EEVblog #567 – Precision 1A Current SourcePosted on January 11th, 2014 14 comments
Dave breadboards a precision 1A current source circuit and finds that even the application reference circuit doesn’t work as expected. Showing that you can’t just blindly trust that datasheet application circuit will work first go.
Nice video as usual, I’m designing a pcb with the same reference chip @5V with the npn bjt. Actually I put a 100R restistor between the F pin and the base of the transistor to reduce the bandwidth, I hope it should help!
Anyway now I’m waiting for the next video!
why pure resistor redeuce the bandwidth? what abour RC filter?
There is always stray capacitance. You’ll notice components are generally low pass filters in addition to whatever their intended purpose is.
thanks Zach to your firts reply, the components have stray capacitance but in this case we’re working with a transistor and the input as the behaviour of a diode.
Without a resistor, a small rise of the input voltage (base emitter voltage) implies a big variation of the base current and consequently a “proportional” variation of the emitter current.
Adding a resistor this effect is reduced; think how you could calculate the base current
1. Without resistor you’ve to use the input characteristic graph of the transistor;
2. With the resistor you could evaluate the current as: ib = (Vinput – 0.7)/Rbase
Vinput is the voltage applied to the resistor connected to the base.
The two cases are different, think what happen if you double the input voltage!
In the first case the current rises more than twice (that effect could lead to an unstable situation), in the second scenario the current rises in a more “proportional” way.
That’s why I never connect a transistor without a base resistor, anyway if necessary I will mount a 0R resistor (up now never happened).
Sorry for my english.
Just a couple of comments (the last one took longer than I expected… sorry!).
Dave talks about the sense output, it is (if I understand the chip correctly) actually an input, it’s just that it happens to be connected to the output node which is why the pin is annotated as a Vout (confusing I think!). I know that Dave knows that, just confusing in the video.
Now the second and (you’ll be glad to hear) my second and last comment…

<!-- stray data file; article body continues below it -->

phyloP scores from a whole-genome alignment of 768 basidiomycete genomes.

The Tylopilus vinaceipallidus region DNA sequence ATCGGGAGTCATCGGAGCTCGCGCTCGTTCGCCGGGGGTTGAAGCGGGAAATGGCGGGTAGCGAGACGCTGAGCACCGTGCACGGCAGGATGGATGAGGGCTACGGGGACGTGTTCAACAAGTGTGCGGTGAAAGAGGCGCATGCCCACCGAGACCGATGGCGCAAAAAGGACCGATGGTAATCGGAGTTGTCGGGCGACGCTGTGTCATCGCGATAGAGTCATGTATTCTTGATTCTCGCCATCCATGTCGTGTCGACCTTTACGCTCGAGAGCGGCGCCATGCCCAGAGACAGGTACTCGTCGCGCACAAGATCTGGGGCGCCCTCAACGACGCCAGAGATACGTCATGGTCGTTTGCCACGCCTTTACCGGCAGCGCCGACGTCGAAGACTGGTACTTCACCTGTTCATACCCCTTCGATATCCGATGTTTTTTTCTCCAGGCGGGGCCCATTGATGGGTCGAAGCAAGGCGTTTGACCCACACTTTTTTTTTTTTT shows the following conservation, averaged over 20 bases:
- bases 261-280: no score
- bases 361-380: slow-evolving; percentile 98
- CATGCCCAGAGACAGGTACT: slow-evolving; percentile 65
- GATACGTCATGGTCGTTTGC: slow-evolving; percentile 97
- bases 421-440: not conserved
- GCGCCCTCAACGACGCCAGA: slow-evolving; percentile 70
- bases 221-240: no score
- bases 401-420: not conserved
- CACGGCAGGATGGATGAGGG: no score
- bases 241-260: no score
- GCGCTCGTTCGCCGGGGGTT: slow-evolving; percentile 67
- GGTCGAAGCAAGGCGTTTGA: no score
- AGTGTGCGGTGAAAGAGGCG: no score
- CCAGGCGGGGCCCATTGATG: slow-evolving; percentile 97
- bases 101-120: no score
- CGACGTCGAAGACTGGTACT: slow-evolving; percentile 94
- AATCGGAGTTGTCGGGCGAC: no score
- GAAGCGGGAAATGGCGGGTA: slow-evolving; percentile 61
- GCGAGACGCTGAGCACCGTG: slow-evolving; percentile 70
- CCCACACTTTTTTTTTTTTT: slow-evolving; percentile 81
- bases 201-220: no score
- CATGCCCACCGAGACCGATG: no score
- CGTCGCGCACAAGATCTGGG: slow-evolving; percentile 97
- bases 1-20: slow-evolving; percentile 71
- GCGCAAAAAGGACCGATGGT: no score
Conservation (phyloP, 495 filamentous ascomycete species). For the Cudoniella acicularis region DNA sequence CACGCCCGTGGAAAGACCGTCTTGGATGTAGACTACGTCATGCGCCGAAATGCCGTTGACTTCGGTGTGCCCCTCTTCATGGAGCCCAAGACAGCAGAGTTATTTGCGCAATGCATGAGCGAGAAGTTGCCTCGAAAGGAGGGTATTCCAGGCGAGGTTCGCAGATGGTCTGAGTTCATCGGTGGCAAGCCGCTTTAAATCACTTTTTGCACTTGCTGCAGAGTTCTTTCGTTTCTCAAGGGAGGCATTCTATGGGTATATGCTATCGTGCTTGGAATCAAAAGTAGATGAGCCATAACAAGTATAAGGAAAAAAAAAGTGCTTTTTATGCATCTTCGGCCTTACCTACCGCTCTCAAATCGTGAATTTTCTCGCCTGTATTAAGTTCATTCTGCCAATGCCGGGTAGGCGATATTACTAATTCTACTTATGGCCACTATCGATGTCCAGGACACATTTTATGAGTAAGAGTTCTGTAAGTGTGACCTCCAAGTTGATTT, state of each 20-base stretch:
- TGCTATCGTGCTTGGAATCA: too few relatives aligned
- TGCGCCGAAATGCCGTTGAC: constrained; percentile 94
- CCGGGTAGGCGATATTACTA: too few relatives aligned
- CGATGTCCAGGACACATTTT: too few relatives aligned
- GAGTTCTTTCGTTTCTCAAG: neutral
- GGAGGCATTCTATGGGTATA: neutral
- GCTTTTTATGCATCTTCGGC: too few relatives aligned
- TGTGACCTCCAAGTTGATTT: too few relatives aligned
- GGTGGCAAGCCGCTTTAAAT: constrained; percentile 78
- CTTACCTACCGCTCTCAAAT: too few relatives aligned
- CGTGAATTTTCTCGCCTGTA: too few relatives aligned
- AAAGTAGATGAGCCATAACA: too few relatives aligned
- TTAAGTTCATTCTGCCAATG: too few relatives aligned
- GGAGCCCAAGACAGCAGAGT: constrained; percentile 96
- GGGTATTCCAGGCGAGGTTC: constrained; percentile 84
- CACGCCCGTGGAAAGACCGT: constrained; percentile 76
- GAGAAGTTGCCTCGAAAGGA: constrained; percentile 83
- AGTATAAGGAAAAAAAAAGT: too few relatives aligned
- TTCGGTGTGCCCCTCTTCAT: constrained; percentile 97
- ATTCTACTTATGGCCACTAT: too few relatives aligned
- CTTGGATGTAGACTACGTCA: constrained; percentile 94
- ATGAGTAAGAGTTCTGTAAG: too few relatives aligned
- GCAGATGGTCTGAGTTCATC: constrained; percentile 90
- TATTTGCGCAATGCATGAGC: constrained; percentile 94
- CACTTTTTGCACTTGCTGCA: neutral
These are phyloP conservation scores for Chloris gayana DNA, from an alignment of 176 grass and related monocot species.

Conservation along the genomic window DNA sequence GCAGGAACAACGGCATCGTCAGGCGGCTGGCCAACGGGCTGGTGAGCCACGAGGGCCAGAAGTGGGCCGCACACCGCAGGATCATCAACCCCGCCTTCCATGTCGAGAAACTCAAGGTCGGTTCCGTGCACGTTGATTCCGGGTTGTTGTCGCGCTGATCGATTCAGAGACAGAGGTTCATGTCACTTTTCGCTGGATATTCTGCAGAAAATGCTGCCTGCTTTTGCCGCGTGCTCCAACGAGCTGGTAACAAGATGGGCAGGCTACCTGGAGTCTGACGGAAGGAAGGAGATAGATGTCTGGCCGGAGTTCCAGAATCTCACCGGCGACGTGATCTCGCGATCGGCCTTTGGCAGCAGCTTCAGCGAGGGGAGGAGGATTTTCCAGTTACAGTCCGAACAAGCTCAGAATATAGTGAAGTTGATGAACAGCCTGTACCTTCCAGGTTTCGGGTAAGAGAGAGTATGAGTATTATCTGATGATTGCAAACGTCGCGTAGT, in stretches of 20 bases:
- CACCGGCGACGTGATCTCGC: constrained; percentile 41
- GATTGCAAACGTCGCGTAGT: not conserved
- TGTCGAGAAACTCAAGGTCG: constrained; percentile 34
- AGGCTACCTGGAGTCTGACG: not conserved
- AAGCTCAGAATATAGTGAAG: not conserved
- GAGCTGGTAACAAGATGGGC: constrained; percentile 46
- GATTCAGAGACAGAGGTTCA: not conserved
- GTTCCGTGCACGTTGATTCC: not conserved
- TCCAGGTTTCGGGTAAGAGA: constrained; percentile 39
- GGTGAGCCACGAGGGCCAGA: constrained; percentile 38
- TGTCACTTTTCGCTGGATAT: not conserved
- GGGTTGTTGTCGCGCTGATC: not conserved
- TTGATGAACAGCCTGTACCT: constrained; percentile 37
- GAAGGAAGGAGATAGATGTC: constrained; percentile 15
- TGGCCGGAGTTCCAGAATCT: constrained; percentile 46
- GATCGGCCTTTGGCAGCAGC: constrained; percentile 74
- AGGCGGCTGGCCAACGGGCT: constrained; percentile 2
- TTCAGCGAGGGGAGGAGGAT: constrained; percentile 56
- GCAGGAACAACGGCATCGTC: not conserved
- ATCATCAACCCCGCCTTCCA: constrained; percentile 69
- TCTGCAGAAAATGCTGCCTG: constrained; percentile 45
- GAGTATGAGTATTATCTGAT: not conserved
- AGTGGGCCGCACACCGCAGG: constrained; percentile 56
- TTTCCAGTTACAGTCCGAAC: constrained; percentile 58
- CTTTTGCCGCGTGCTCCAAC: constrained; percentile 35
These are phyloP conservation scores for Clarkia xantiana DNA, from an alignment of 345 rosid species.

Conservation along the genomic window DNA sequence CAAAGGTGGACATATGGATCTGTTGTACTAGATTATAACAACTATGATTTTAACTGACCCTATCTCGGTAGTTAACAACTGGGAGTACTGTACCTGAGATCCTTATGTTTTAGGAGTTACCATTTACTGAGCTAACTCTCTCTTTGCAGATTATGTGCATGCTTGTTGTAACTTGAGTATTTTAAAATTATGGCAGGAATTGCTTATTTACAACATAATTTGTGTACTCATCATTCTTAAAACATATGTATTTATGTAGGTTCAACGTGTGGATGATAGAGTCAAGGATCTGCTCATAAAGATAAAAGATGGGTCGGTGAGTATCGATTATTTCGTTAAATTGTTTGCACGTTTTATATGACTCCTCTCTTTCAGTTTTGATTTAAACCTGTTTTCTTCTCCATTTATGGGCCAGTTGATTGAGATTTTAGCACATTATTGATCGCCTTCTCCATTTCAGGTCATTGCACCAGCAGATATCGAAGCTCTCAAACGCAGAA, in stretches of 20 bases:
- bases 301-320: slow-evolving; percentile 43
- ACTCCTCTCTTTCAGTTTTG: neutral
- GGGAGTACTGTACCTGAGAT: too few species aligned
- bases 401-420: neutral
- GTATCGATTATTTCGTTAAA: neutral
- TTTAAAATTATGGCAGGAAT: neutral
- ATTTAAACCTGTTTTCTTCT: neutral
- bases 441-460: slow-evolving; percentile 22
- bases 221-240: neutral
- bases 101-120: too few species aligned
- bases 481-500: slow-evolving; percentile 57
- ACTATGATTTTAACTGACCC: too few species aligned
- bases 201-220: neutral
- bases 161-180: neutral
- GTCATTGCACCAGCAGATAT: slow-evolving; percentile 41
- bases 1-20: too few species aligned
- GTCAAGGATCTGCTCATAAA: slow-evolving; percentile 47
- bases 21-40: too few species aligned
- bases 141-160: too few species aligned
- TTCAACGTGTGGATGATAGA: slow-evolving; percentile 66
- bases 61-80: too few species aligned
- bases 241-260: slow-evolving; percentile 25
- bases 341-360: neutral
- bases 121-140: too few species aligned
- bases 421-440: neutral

ACM makes a valid comment about adding a 100R in the base but perhaps this needs a little more explanation…. so here goes(!)..
I have used 2N2222 parts many times, mainly as switches, BUT if you use these devices in a linear fashion (i.e. not switches) you sometimes find that although the configuration might be (as your primary intended) a common emitter or common collector (emitter follower) IF you look at the a.c. circuit you find yourself with a grounded base sort of affair (what a guy from National Semiconductor used to call grounded grid!).
AND the reason he used to use that expression was because “grounded grid” automatically used to suggest (to us old gits) an RF amplifier.
An RF amplifier of this configuration has an un-quenchable (pun intended) thirst to oscillate. If you want to “stop” such oscillation, then insert a base “stopper”.
That’s where I learned about the “base stopper”, a crazy word that really doesn’t explain anything about what’s going on just what it attempts to do.
Just to close, I have to agree with Dave that I wouldn’t expect LF oscillation (especially as it appeared as an application in a datasheet), so, yes, that is strange.
BUT what I will say is that any 2N2222 used in a linear stage (especially using devices pre-2000, yes I have evidence of that)can “take-off” and the base stopper of choice is normally a ferrite bead.
Check out any T&M equipment (80′s to 90′s) using 2N2222 (or 2N2222A or the larger TO3 part 2N2219A etc) in a linear stage and there is a distinct possibility that you will find a ferrite bead (FX1203?) threaded over the base lead.
Well having successfully broken two rules of grammar (using AND & BUT to start a sentence) I shall now shut up!
It’s me again,
Re my comments about base stoppers.
A bit of a blunder, as I’m sure you all know the 2N2219(A) (the equivalent of the 2N2222(A) but with higher Pdiss) is actually a TO5 part not a TO3 as I said.
(I’ve just been repairing a stereo amplifier and I’ve got TO3 parts on the brain!)
I’ll have to send this to one of my friends who told me, “If you have noise, just stick a bigger capacitor in there.” Doesn’t always work.
Those beasts are fast, they easily oscillate at RF frequencies, and a capacitance too far away (or having long legs like that one on the breadboard) becomes a resonant lc circuit that calls for disasters. You probably could “hear” that ic with an AM radio kept at close distance.
The trick is always to stick filter capacitors as close as possible to the in, out and gnd pins.
It would be useful a look at what is being produced on that IC pins with a spectrum analyzer.
Poor Linear Corp.
Pure P.R. nightmare !
There was two main frequencies on the scope.
Could that be some noise being picked-up from the surrounding switching P.S. by the very sensitive sense input of the chip? I did not see well enough to notice if the frequency of the oscillations changed significantly upon changing the decoupling cap values, or if it did not move along with the value of the caps.
How about something simpler. Like a LM317AT or a LT3080 set up as a current source. Also I second the ferrite bead. Try type 43 material.
Hello Dave – can you tell me where you source from those breakout boards as shown in the LTC6655 video ? [ EEVblog #567 – Precision 1A Current Source ]
Thanks – Michel
You can get SMD breakout boards all over eBay…
I have gotten some from ti.com in the past, $10US including shipping.
They come with 2 of Samtect TS-132-G-AA headers
In the US Adafruit has SMT breakout boards at very reasonable cost, e.g. https://www.adafruit.com/products/1212
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